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Publication numberUS1697344 A
Publication typeGrant
Publication dateJan 1, 1929
Filing dateJul 6, 1926
Priority dateJul 6, 1926
Publication numberUS 1697344 A, US 1697344A, US-A-1697344, US1697344 A, US1697344A
InventorsGrant Campbell
Original AssigneeCampbell Engineering Company
Export CitationBiBTeX, EndNote, RefMan
External Links: USPTO, USPTO Assignment, Espacenet
Measurement and regulation of flow of steam or other fluid
US 1697344 A
Abstract  available in
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Claims  available in
Description  (OCR text may contain errors)

Jan. 1, 1929. 1,697,344

G. CAMPBELL MEASUREMENT AND REGULATION OF FLOW OF STEAM OR OTHER FLUID Filed July 6, 1926 2 Sheets-Sheet 1 INVENTOR A TTORNE VS.

I Jan.

G. CAMPBELL MEASUREMENT AND REGULATION OF FLOW OF STEAM OR OTHER FLUID Filed July 6, 1926 2 Sheets$heet 2 G INVEAIQZIQ.

BY ROS/UV) M 84 A TTORNE Y8.

Patented J an. 1, 1929.

UNITED STATES 1,697,344 PATENT canes.-

GRANT CAMPBELL, OF SHORT HILLS, NEW JERSEY, ASSIGNOR TO CAMPBELL ENGI- NEERING COMPANY, OF SHORT HILLS, NEW JERSEY, A CORPORATIONOF NEW JERSEY.

MEASUREMENT AND REGULiATION OF. FLOW 0F STEAM OR OTHER IL'lTID.

Application filed July 6,

unit of time is indicated or gaged and may be v adjusted to a desired rate; for example, in the case of steam, dealing with flow in pounds per hour, in accordance with the common practise in the industries. The invention has reference particularly to the measurement or regulation of flow of an elastic fluid or gas,

' although it will be understood that the prinrepresented herein by dry saturated steam,

ciples are applicable for the measurement 0 other fluids. By measurement is meant ,the mere indicating or metering of the rate of flow by any indicating device or gage, and by regulating is meant the intentional or useful varying or adjusting of the rate of flow by the aid or under the control of the flow meas uring or indicating device or gage.

The invention has a wide field of utility, and has been successfully employed for example where steam, having a high initial or boiler pressure, is desired to be delivered to a receiving vessel or system at a substantially lower pressure, wherein the steam is utilized for example in carrying out a process such as the refining of oils. The invention applies more particularly to cases where the flow of the fluid or steam is from a higher pressure to a lower pressure not more than 58% of the higher pressure. Another industrial application of the invention is to indicate the rate of consumption of steam by some process or apparatus, for example, a low pressure vessel located remote from a central point. Other uses will be mentioned hereinbelow and further ones will suggest themselves.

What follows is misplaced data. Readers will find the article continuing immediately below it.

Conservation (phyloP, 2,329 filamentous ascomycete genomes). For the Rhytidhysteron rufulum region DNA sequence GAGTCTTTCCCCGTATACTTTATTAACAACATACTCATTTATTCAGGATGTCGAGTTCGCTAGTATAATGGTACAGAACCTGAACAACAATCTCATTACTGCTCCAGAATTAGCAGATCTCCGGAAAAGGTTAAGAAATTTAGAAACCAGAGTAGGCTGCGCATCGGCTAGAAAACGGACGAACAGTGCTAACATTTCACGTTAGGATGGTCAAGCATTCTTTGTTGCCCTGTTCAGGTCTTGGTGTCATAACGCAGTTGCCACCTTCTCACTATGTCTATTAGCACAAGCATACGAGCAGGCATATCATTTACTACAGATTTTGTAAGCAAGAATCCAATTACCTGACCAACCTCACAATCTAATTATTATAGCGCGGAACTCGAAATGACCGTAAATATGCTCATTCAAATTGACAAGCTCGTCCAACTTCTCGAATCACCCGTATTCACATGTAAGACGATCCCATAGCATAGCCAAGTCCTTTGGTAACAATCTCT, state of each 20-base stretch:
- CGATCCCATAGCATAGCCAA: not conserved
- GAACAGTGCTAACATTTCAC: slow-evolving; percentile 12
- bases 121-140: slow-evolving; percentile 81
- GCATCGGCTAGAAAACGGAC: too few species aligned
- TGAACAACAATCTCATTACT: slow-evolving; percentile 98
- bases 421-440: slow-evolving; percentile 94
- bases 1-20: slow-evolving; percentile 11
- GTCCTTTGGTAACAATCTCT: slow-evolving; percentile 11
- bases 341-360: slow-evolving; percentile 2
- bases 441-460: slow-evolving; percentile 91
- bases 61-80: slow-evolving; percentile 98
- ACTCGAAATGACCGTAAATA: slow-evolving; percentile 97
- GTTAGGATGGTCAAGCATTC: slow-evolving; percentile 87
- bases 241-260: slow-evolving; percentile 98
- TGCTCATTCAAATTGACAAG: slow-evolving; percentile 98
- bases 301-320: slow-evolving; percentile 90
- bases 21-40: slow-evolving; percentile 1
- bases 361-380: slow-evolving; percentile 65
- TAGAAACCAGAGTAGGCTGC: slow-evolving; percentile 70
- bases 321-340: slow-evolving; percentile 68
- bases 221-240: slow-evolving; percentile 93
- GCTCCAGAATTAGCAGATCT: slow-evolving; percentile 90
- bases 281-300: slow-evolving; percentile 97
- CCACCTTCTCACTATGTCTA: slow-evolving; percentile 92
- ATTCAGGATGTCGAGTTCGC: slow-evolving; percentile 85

The general object of the invention is to afford a system or means of measurement or gagingof the rate of flow of steam or other elastic fluid which will be not merely efficient and substantially accurate, but simple, durable and convenient of use and operation.

Further and more particular objects and ad vantages will be explained in the hereinafter following description of several embodiments of the invention, or will be apparent to those skilled in the subject. To the attainment of the objects and advantages referred to the present invention consists in the novel sys- 1926. Serial No; 120,691.

tem of measurement and regulation of flow of steam or other fluids, and the novel features of method, apparatus, operation, arrangement, combination and detail herein illustrated or described.

This application is in part a continuation 60 of my prior application Serial Number 86,928, filed June 13, 1925 for orifice element and system and methods and aplparatuses utilizing the same; Figs. 2 and 3 ereof for example corresponding with Figs. 8 and 7 respectively of said prior application.

In the accompanying drawings Fig. 1 is a more or less diagrammatic view partly in 4 side elevation and partly in central section of f a simple form of apparatus illustrating the principles of the present inventon.

Fig. 2 is a similar view of a diflerent embodiment containing the features shown in Fig. 1 combined with other features, as will be niore fully explained.

Fig.3 is a smaller view showing a further modification or application of the invention.

Fig. 4c is a similar view showing a further modification or application of the invention.

Fig. -5 shows a gage dial or face that may be used with the Fig. 4 gage.

Fig. 6 shows a recording ga e which may be substituted for the mere 1n icating gage, for example of Fig. 4.